I just wanted to say that Colorado Parkour has put together one of the best representations that the discipline has seen on US television.  True, the reporters and narrators were a little fuzzy on the flip issue, but who isn't?  An absolutely outstanding segment, high-class traceurs (and I mean that in spirit as well as in skills), and a truly inspiring presentation of a trip to Lisses.  I wish it had gone on for another hour.

Kudos, guys.  Congratulations, and thank you.  Thanks so much.  Everyone who took part in it should be proud, if you weren't already.  Respect for all of you is going through the roof right now.

30
North Carolina / Re: Man Carving Himself statue at UNCC ...
« on: October 30, 2007, 11:01:53 AM »
I <3 U

31
North Carolina / Re: Man Carving Himself statue at UNCC ...
« on: October 16, 2007, 06:25:53 PM »
No problem, you're busy, and it was sort of a selfish request in the first place.  There's no rush, that's why I didn't say anything 'til now.  Thanks again.  :D

32
North Carolina / Man Carving Himself statue at UNCC ...
« on: October 16, 2007, 06:50:47 AM »
... Stephen (Steven?  Stefen?) promised he'd get some good photos of it for me, but I think he forgot.   :P  If he, or anybody else, could hook me up sometime soon, that would be greatly appreciated.  I'd love a dozen different shots, but one good one is enough to please me.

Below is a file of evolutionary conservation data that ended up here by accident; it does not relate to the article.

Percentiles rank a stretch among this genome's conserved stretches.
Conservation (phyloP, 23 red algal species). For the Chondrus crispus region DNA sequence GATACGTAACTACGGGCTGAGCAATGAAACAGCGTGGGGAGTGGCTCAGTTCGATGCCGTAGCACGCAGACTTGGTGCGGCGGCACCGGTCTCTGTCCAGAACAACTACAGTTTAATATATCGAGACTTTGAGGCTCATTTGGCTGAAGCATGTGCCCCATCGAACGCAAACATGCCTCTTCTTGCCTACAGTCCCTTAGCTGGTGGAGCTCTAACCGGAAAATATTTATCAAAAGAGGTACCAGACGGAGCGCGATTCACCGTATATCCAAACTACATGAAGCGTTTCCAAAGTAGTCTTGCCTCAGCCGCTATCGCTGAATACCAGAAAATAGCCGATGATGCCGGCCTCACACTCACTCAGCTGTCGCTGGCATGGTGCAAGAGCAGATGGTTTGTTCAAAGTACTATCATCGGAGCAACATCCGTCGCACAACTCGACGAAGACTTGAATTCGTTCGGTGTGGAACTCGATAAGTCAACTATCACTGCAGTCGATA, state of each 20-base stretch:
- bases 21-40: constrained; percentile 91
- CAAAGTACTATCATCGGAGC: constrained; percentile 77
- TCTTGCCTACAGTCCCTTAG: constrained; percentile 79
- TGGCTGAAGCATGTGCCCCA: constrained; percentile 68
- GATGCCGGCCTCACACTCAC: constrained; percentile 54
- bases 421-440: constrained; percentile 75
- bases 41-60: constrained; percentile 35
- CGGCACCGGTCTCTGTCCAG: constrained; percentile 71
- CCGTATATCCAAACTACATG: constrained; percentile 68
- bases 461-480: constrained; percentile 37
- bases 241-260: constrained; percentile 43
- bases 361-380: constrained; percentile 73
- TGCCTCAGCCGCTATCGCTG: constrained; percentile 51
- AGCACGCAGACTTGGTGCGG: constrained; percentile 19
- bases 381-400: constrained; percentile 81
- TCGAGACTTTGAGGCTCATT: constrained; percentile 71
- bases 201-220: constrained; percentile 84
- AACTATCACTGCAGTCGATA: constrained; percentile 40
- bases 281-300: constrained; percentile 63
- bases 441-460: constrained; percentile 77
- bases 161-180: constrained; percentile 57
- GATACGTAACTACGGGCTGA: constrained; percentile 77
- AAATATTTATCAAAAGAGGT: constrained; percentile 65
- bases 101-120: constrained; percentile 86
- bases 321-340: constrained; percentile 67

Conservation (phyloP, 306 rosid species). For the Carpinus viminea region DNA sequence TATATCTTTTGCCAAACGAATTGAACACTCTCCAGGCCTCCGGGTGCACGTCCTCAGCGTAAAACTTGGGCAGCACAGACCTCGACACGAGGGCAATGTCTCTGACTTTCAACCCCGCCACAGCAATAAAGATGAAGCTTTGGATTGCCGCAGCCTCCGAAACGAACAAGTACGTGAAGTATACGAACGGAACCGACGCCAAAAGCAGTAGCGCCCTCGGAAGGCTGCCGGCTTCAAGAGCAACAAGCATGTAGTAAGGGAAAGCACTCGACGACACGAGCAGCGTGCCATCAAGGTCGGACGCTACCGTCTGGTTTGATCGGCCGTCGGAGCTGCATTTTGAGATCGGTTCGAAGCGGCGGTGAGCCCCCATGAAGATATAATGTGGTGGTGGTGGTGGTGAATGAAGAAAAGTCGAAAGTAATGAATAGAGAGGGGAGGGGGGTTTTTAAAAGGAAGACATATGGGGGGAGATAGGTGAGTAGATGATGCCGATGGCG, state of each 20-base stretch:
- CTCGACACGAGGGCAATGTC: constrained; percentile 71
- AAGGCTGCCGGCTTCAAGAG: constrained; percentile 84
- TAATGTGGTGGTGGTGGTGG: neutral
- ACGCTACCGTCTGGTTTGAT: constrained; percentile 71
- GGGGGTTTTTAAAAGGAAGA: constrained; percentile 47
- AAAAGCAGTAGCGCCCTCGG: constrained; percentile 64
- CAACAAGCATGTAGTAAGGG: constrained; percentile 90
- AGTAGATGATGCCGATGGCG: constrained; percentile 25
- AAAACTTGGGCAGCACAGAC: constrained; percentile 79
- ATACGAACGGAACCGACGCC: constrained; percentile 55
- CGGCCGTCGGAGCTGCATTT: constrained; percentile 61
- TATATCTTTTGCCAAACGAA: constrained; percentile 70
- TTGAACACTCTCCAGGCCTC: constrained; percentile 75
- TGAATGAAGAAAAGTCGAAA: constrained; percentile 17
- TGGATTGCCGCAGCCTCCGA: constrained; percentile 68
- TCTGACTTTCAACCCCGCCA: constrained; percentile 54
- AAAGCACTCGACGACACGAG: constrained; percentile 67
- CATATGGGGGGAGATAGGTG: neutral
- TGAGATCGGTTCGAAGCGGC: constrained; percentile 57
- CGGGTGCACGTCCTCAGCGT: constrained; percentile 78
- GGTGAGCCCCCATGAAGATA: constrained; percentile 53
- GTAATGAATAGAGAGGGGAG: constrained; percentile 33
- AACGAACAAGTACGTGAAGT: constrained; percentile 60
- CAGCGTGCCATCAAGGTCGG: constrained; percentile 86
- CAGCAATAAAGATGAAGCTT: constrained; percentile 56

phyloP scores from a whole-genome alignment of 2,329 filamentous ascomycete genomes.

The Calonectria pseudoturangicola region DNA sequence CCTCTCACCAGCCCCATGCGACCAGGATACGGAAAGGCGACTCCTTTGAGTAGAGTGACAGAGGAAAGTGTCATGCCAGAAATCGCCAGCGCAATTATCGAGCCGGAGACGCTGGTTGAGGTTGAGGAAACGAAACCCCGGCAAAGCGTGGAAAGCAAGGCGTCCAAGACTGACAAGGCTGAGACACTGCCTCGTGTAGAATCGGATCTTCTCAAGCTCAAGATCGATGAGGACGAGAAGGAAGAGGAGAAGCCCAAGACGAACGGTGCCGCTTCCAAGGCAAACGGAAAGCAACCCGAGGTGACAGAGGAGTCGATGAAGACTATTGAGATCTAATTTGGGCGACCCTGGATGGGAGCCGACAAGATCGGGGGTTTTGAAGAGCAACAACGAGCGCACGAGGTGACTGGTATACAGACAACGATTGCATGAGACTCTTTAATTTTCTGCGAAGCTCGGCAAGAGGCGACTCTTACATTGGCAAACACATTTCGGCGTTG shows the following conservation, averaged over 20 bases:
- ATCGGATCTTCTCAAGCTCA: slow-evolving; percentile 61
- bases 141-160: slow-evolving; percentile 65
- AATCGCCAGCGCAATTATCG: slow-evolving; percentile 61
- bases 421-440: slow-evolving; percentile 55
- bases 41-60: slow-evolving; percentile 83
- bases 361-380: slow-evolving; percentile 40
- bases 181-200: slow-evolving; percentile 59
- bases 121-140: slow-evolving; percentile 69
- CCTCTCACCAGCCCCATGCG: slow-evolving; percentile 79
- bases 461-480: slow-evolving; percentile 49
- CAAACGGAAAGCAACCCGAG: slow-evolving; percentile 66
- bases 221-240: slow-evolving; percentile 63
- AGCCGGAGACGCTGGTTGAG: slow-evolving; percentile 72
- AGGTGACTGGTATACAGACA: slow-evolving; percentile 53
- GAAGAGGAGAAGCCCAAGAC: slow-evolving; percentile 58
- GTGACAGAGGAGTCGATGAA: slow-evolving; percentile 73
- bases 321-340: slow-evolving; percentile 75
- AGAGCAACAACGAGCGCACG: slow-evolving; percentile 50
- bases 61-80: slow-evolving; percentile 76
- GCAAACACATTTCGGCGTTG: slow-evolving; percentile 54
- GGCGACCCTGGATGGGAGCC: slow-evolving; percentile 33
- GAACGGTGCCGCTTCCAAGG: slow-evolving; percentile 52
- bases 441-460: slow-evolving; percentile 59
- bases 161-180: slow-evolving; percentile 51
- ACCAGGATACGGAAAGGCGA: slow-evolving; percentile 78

33
Well, I'll try to make it to the second one, then.   ;D  Now it's up to you to make sure it's so awesome that there IS a second one.

34
ohfomehxr ...  :-[

You asked me if I had any input and if I'd be available, and I replied back IMMEDIATELY telling you yes on ANY day but this one, and then you never ever answered me back and you went ahead and scheduled it for that day. :'(

Why, oh why?

Well, best of luck to everyone anyway, hope it goes well.

 :-\

35
Pics & Vids / Requesting footage of traceurs who have been to Lisses
« on: September 11, 2007, 05:57:42 PM »
... for a collaborative, international video project.  I've got very good international representation through places like parkour.net, but I'd really like to include some stuff from the American scene.  Basically, the video is a story about the traceurs who go to Lisses, and what it means to us as a worldwide community.

I'll take anything anybody wants to offer me.  Finished videos, raw footage, random clips ... whatever.  It doesn't have to be parkour, it could be clips of traveling or hanging out or talking to people or just the scenery in the area.  I'd prefer medium or high quality footage, but I'll take whatever I can get.  Please e-mail vids or links to PKPilgrimage@gmail.com, or post them up here.  I'll also take people's thoughts about Lisses or parkour in general, if you have any you'd like to contribute ... you don't have to have been to Lisses ... if you've thought about it, or are planning on it, or just have anything good to say about it, I want to share your ideas.